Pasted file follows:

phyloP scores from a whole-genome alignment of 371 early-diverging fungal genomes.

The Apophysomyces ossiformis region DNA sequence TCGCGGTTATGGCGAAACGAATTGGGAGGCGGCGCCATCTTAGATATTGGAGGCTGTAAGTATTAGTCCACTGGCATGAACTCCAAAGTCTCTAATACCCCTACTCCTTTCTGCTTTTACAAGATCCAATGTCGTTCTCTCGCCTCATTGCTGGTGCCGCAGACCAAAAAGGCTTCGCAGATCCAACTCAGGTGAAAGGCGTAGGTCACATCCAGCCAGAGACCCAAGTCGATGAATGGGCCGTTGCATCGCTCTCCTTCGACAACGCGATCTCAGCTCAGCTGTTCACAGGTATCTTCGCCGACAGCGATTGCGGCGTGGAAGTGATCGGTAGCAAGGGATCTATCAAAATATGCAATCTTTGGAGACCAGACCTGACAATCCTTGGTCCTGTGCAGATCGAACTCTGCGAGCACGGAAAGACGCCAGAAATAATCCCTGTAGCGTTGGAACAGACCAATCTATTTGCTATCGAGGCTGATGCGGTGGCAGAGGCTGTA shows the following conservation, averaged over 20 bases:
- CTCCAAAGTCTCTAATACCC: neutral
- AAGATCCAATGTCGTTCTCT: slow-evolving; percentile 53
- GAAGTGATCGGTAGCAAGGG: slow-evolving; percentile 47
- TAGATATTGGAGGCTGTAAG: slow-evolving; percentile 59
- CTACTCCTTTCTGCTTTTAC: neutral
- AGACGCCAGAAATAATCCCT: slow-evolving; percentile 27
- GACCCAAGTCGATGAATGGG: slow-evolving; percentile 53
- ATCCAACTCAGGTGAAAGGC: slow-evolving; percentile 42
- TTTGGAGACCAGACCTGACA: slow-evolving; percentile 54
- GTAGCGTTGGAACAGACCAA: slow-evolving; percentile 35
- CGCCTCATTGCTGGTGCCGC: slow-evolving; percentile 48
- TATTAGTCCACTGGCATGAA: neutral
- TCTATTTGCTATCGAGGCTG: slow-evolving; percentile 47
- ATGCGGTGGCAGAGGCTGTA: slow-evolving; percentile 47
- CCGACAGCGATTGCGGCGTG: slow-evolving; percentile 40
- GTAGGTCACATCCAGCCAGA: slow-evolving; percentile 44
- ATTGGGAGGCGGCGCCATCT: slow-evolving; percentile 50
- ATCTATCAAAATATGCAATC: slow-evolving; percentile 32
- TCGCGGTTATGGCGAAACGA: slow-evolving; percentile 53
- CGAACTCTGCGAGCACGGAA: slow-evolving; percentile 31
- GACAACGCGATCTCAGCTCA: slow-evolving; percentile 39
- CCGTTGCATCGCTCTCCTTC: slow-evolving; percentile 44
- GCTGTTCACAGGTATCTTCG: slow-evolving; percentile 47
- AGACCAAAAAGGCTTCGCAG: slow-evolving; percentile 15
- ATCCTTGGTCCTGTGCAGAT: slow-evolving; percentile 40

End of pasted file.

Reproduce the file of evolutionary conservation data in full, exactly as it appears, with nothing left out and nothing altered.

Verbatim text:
phyloP scores from a whole-genome alignment of 371 early-diverging fungal genomes.

The Apophysomyces ossiformis region DNA sequence TCGCGGTTATGGCGAAACGAATTGGGAGGCGGCGCCATCTTAGATATTGGAGGCTGTAAGTATTAGTCCACTGGCATGAACTCCAAAGTCTCTAATACCCCTACTCCTTTCTGCTTTTACAAGATCCAATGTCGTTCTCTCGCCTCATTGCTGGTGCCGCAGACCAAAAAGGCTTCGCAGATCCAACTCAGGTGAAAGGCGTAGGTCACATCCAGCCAGAGACCCAAGTCGATGAATGGGCCGTTGCATCGCTCTCCTTCGACAACGCGATCTCAGCTCAGCTGTTCACAGGTATCTTCGCCGACAGCGATTGCGGCGTGGAAGTGATCGGTAGCAAGGGATCTATCAAAATATGCAATCTTTGGAGACCAGACCTGACAATCCTTGGTCCTGTGCAGATCGAACTCTGCGAGCACGGAAAGACGCCAGAAATAATCCCTGTAGCGTTGGAACAGACCAATCTATTTGCTATCGAGGCTGATGCGGTGGCAGAGGCTGTA shows the following conservation, averaged over 20 bases:
- CTCCAAAGTCTCTAATACCC: neutral
- AAGATCCAATGTCGTTCTCT: slow-evolving; percentile 53
- GAAGTGATCGGTAGCAAGGG: slow-evolving; percentile 47
- TAGATATTGGAGGCTGTAAG: slow-evolving; percentile 59
- CTACTCCTTTCTGCTTTTAC: neutral
- AGACGCCAGAAATAATCCCT: slow-evolving; percentile 27
- GACCCAAGTCGATGAATGGG: slow-evolving; percentile 53
- ATCCAACTCAGGTGAAAGGC: slow-evolving; percentile 42
- TTTGGAGACCAGACCTGACA: slow-evolving; percentile 54
- GTAGCGTTGGAACAGACCAA: slow-evolving; percentile 35
- CGCCTCATTGCTGGTGCCGC: slow-evolving; percentile 48
- TATTAGTCCACTGGCATGAA: neutral
- TCTATTTGCTATCGAGGCTG: slow-evolving; percentile 47
- ATGCGGTGGCAGAGGCTGTA: slow-evolving; percentile 47
- CCGACAGCGATTGCGGCGTG: slow-evolving; percentile 40
- GTAGGTCACATCCAGCCAGA: slow-evolving; percentile 44
- ATTGGGAGGCGGCGCCATCT: slow-evolving; percentile 50
- ATCTATCAAAATATGCAATC: slow-evolving; percentile 32
- TCGCGGTTATGGCGAAACGA: slow-evolving; percentile 53
- CGAACTCTGCGAGCACGGAA: slow-evolving; percentile 31
- GACAACGCGATCTCAGCTCA: slow-evolving; percentile 39
- CCGTTGCATCGCTCTCCTTC: slow-evolving; percentile 44
- GCTGTTCACAGGTATCTTCG: slow-evolving; percentile 47
- AGACCAAAAAGGCTTCGCAG: slow-evolving; percentile 15
- ATCCTTGGTCCTGTGCAGAT: slow-evolving; percentile 40